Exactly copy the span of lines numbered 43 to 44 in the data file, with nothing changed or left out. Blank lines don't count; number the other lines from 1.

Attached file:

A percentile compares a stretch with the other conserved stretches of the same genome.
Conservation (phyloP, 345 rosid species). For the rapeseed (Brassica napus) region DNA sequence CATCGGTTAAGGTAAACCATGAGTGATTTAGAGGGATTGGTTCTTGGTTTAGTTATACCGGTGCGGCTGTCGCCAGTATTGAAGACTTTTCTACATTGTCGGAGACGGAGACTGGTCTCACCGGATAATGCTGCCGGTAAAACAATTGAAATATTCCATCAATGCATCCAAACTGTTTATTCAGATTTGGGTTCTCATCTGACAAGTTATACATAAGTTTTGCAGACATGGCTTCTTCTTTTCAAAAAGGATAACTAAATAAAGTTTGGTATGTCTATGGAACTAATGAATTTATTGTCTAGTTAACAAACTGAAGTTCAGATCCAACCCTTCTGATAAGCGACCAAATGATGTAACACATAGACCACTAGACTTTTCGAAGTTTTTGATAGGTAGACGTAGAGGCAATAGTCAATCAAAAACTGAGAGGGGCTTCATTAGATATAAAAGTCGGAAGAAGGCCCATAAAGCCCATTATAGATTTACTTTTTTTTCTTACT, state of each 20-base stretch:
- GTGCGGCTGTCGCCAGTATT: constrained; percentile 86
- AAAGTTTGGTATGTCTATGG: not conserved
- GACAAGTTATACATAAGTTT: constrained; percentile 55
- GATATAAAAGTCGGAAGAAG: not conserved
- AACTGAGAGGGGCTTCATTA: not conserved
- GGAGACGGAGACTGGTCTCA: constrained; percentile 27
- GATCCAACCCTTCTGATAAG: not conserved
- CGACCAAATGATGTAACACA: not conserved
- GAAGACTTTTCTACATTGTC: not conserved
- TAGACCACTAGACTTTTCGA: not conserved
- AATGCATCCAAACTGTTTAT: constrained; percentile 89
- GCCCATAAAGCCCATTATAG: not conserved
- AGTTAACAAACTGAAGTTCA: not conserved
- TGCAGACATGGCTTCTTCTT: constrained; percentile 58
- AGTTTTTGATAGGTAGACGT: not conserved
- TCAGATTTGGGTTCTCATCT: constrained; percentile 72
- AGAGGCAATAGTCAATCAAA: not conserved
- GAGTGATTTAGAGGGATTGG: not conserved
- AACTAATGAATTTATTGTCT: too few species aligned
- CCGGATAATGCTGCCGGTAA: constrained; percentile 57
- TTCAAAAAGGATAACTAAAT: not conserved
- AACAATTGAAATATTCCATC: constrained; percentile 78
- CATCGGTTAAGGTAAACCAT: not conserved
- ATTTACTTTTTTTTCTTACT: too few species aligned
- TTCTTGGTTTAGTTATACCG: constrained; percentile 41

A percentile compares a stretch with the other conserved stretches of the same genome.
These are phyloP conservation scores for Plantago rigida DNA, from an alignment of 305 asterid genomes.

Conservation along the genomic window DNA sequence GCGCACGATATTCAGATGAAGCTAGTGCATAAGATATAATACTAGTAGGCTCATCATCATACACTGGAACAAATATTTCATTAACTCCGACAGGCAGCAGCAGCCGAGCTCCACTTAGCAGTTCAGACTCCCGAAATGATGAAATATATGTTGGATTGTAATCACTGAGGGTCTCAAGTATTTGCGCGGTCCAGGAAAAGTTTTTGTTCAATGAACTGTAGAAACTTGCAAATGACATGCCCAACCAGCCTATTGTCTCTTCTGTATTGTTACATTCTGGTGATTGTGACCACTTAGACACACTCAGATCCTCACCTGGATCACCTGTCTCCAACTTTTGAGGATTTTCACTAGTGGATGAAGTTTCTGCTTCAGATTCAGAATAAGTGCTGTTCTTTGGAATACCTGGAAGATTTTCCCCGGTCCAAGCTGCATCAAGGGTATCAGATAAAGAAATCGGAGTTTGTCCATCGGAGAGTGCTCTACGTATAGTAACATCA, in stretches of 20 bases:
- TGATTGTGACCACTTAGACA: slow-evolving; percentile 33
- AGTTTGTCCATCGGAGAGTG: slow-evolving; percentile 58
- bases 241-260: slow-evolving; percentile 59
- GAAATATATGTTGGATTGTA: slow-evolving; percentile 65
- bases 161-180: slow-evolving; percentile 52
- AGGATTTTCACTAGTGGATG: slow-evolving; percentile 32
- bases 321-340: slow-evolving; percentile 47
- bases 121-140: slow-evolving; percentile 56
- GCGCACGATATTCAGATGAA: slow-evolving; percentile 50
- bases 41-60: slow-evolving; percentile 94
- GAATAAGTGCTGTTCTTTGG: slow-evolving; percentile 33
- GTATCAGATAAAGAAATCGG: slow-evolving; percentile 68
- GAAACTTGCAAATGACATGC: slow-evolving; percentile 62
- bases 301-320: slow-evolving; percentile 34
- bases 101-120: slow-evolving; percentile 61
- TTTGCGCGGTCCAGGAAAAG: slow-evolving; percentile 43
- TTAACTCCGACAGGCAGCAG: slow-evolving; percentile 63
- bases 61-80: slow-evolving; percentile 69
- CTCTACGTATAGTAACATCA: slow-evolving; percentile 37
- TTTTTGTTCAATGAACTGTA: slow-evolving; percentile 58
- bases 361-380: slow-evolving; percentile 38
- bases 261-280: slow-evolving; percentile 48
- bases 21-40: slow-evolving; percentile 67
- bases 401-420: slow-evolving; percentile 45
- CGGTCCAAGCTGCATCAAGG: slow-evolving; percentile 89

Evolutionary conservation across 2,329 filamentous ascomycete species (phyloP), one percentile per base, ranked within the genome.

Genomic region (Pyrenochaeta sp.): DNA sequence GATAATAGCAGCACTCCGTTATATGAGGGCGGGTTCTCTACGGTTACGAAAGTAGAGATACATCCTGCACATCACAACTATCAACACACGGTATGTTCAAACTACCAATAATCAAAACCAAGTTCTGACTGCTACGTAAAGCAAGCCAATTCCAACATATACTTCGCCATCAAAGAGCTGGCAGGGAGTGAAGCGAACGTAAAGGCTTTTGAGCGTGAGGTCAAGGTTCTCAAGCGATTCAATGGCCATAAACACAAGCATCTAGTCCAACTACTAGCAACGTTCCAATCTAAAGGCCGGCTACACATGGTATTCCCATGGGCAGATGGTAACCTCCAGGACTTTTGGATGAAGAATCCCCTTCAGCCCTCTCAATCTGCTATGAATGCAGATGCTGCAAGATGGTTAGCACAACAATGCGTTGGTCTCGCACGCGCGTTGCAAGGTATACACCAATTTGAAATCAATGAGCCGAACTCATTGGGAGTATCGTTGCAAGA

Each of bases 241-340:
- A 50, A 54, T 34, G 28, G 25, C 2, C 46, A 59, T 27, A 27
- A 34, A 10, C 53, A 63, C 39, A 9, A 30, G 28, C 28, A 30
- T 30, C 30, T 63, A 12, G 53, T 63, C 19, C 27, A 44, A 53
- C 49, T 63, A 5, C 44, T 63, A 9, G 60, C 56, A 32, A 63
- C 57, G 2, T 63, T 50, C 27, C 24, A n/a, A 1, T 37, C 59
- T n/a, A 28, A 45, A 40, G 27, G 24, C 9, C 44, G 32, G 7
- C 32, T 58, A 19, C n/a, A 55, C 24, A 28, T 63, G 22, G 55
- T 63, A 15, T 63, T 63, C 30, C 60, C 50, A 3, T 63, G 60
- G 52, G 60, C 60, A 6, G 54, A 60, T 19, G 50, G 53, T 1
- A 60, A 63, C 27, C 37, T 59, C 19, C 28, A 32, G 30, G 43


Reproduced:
- GAAACTTGCAAATGACATGC: slow-evolving; percentile 62
- bases 301-320: slow-evolving; percentile 34